I love to run. For me, it is exercise, solitude, soul care, prayer time, thinking time, learning time, me time, all rolled into an hour or so, three times a week. Like many runners, I’m also incredibly goal oriented, so I sign up for half marathons several times a year. And I have a long term goal of running a half in all 50 states. I like to say that I don’t pay gym fees, I pay race fees. (Are runners goal oriented or are goal oriented people drawn to running?) Recently, I found myself in a race hole. One race ended without another one on the books anytime soon. Through it, I learned some important lessons about having ongoing maintenance goals as well as big deadline goals and it’s having an impact on my pastoral work life as well.

For the longest time, when I talked about my running habits I described them this way: Two 5 mile runs during the week, one longer run on the weekend to get me prepared for my next half marathon. The problem was that if I had more than three months to go until my next half, my training slowed down to two runs, or even one run a week. Why? I had no big deadline goal driving my training. It was just too easy to slack off on a busy week, or a hot week, or a travel week, or a . . . you get the point. I needed to reevaluate my goals. I did so, while on a run.
Question: What did I want to do when I had no half marathon race scheduled?
Answer: Have three good runs a week.
Question: Why was I not doing that if it’s what I wanted to do?
Answer: I defined “a good run” as 5+ miles on my beloved Clay Trail located just a couple miles from my house. This took a little more planning, time and effort. Running just 2-4 miles didn’t equate to a real run in my mind. So I’d skip it altogether if I couldn’t have a “good run”.
Question: Could I be OK with not running three times a week?
Answer: No, I really couldn’t.
Question: Well then, could I redefine “good run”?
Answer: I could certainly try.
I decided that simply lacing up the shoes and squeezing in a quick run three times a week was going to be the new ongoing maintenance goal for those times in between half marathon training  (the big deadline goals). I started with a goal of three times a week, every week for a month. Then, I just kept it going from there. I decided to be OK with a two or three mile run if that’s all the schedule allowed for. I decided to do those really short runs by just walking out the front door and running in my neighborhood and main road, rather than insisting on driving the extra 2.5 miles to the preferable Clay Trail with it’s rolling hills of grass and orange trees, tranquil solitude and sounds of nature. I started saving that for the mornings when I’ve got time to commit and still get to my first meeting on schedule. Differentiating between big training goals and ongoing maintenance goals has given me the freedom I needed to keep the frequency of exercise consistent while varying the overall length of it.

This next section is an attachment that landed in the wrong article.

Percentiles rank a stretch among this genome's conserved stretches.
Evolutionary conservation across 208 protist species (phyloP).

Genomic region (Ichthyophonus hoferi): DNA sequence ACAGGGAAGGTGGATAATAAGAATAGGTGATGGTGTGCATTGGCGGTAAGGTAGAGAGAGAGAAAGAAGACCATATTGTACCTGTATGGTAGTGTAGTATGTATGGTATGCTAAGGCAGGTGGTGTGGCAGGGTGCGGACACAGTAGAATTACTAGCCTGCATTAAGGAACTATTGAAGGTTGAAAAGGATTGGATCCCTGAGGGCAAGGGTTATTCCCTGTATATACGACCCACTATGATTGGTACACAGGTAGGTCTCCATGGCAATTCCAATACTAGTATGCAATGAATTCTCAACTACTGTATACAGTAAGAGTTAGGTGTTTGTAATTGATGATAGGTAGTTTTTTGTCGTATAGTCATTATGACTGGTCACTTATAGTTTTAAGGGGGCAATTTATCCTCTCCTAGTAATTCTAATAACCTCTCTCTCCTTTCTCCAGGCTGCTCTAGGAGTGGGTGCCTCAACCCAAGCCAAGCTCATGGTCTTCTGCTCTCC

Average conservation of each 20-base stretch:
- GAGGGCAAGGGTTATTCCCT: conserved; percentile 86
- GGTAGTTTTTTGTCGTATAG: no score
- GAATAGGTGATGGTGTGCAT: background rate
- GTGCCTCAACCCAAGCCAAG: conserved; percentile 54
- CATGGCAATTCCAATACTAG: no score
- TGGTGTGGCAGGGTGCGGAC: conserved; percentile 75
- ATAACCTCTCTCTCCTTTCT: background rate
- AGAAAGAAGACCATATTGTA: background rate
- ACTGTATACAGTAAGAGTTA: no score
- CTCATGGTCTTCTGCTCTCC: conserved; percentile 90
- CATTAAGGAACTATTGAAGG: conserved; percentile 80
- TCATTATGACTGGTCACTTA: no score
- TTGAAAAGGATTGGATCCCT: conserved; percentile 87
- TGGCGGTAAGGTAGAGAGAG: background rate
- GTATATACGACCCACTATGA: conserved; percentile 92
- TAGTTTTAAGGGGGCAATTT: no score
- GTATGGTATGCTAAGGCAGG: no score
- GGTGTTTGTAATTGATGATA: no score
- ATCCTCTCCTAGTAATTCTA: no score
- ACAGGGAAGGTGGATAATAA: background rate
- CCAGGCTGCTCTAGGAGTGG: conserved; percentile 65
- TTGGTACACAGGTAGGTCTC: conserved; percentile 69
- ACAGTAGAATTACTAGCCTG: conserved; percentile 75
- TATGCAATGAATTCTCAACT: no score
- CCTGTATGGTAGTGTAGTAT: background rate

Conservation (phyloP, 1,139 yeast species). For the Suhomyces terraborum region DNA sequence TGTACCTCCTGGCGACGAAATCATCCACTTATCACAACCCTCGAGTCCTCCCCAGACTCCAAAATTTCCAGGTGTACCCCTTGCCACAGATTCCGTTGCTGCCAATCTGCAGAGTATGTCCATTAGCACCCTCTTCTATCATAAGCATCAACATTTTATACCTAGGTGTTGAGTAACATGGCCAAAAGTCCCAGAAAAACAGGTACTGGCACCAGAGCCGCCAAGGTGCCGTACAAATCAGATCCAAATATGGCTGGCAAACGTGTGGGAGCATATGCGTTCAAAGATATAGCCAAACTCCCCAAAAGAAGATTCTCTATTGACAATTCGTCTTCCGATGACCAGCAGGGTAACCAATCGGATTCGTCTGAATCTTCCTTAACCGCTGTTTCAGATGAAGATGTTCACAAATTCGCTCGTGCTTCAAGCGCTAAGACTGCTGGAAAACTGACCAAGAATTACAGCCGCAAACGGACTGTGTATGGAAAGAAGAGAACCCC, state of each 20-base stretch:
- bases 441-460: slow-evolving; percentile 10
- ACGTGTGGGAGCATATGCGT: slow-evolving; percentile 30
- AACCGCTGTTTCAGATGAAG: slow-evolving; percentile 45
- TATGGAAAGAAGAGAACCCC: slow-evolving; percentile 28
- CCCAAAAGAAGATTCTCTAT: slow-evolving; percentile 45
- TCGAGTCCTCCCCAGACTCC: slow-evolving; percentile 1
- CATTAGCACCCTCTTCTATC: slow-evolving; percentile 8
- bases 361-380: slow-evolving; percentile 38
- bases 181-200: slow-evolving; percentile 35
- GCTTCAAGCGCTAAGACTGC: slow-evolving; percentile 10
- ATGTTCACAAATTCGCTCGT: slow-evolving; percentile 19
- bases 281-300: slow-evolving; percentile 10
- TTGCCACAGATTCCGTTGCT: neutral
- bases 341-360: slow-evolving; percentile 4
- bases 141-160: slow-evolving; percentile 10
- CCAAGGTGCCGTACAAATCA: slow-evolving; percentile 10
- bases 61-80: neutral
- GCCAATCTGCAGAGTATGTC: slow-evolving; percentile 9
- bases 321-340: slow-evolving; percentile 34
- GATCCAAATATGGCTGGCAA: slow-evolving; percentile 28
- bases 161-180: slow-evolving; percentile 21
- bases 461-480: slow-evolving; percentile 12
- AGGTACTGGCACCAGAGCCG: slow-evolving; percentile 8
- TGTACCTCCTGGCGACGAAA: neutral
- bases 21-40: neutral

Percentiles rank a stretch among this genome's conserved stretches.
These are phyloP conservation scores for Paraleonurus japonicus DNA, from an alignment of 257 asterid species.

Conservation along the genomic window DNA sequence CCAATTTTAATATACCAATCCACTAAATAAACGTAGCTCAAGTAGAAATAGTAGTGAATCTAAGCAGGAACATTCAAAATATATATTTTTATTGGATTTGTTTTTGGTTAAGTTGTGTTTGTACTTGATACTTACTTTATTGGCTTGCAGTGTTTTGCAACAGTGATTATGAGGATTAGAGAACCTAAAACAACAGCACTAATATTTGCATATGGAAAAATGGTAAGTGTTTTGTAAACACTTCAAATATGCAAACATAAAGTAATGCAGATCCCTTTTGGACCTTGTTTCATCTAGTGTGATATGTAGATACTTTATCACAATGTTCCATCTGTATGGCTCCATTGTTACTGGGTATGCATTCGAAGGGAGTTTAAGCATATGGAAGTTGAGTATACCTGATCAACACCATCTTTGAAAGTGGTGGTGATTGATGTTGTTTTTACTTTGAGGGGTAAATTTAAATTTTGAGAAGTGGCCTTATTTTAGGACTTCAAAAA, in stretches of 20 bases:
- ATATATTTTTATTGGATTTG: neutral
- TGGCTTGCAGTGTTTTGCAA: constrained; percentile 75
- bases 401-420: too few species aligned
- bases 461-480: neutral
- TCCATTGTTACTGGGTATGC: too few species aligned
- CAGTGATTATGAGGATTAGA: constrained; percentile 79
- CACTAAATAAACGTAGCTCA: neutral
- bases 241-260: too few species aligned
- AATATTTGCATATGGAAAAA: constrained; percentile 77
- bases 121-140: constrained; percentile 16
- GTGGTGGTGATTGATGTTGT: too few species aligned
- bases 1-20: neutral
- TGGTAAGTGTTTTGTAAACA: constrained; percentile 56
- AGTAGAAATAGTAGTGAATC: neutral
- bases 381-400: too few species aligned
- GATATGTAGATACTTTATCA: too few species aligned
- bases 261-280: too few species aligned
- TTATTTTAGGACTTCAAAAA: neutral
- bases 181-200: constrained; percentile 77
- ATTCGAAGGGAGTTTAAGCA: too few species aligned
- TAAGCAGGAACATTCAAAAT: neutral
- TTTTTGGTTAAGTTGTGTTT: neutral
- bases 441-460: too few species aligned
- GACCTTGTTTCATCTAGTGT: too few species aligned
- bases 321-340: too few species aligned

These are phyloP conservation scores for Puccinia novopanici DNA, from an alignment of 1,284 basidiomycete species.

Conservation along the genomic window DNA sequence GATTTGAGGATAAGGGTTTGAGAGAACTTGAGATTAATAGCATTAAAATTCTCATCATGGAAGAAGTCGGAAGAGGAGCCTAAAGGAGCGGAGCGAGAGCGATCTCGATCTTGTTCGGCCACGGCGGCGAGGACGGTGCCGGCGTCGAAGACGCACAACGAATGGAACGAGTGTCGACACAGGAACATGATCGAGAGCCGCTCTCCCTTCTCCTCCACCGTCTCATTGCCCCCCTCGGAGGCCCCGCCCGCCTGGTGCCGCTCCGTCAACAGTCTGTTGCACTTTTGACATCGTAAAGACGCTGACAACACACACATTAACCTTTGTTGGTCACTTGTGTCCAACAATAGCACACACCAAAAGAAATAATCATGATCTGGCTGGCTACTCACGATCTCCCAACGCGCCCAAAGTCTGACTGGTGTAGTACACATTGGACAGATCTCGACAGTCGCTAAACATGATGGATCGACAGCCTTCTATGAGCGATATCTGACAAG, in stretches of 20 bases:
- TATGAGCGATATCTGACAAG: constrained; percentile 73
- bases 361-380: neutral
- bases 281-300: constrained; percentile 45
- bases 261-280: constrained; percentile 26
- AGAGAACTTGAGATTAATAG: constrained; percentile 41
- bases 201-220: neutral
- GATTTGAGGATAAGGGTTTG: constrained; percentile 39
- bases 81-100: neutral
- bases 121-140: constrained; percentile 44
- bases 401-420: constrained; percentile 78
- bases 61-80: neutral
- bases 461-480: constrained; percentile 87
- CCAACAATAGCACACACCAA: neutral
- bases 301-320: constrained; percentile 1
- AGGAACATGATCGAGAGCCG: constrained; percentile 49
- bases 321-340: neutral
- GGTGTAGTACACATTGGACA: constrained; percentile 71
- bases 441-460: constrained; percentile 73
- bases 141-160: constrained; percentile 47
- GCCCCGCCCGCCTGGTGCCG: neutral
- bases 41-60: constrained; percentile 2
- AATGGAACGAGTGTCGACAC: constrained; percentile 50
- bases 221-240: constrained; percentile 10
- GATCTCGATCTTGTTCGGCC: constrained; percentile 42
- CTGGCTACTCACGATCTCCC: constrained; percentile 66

The application to work life should be obvious, especially if project management is a big part of your job like it is for me as an Executive Pastor. My time is split pretty evenly between big projects (currently, I’m in the middle of a 78,000 sq. foot building project) and ongoing work (leading the staff, general oversight, misc. leadership duties). Occasionally I find myself in a project hole, like I did last year when said building project stalled out before it started due to a problem with our bank. In that case, I eventually shifted gears to a different back burner project, until the building project restarted, but for a little while I simply was less productive. There is no other way to say it. I see another project hole coming for me in late fall of this year and I’m already thinking through what my ongoing maintenance goals will look like in that 8-10 week period. I might get caught up on some learning and research that will make me better at what I do. I might double down on staff coaching for a season. I might put extra time into researching my third book. I don’t really know yet, but I do know this . . . there will be a goal, even if it is small in comparison to building projects and half marathons.
Written by Phil Taylor
My name is Phil. I spent 20 years as an Executive Pastor and now I serve churches all over through consulting and coaching. I wrote "Defining The Executive Pastor Role" and "Eldership Development-From Application to Affirmation". My greatest passion is helping others bring vision into reality. I've been married for 25 years, and we have three kids and one grandchild.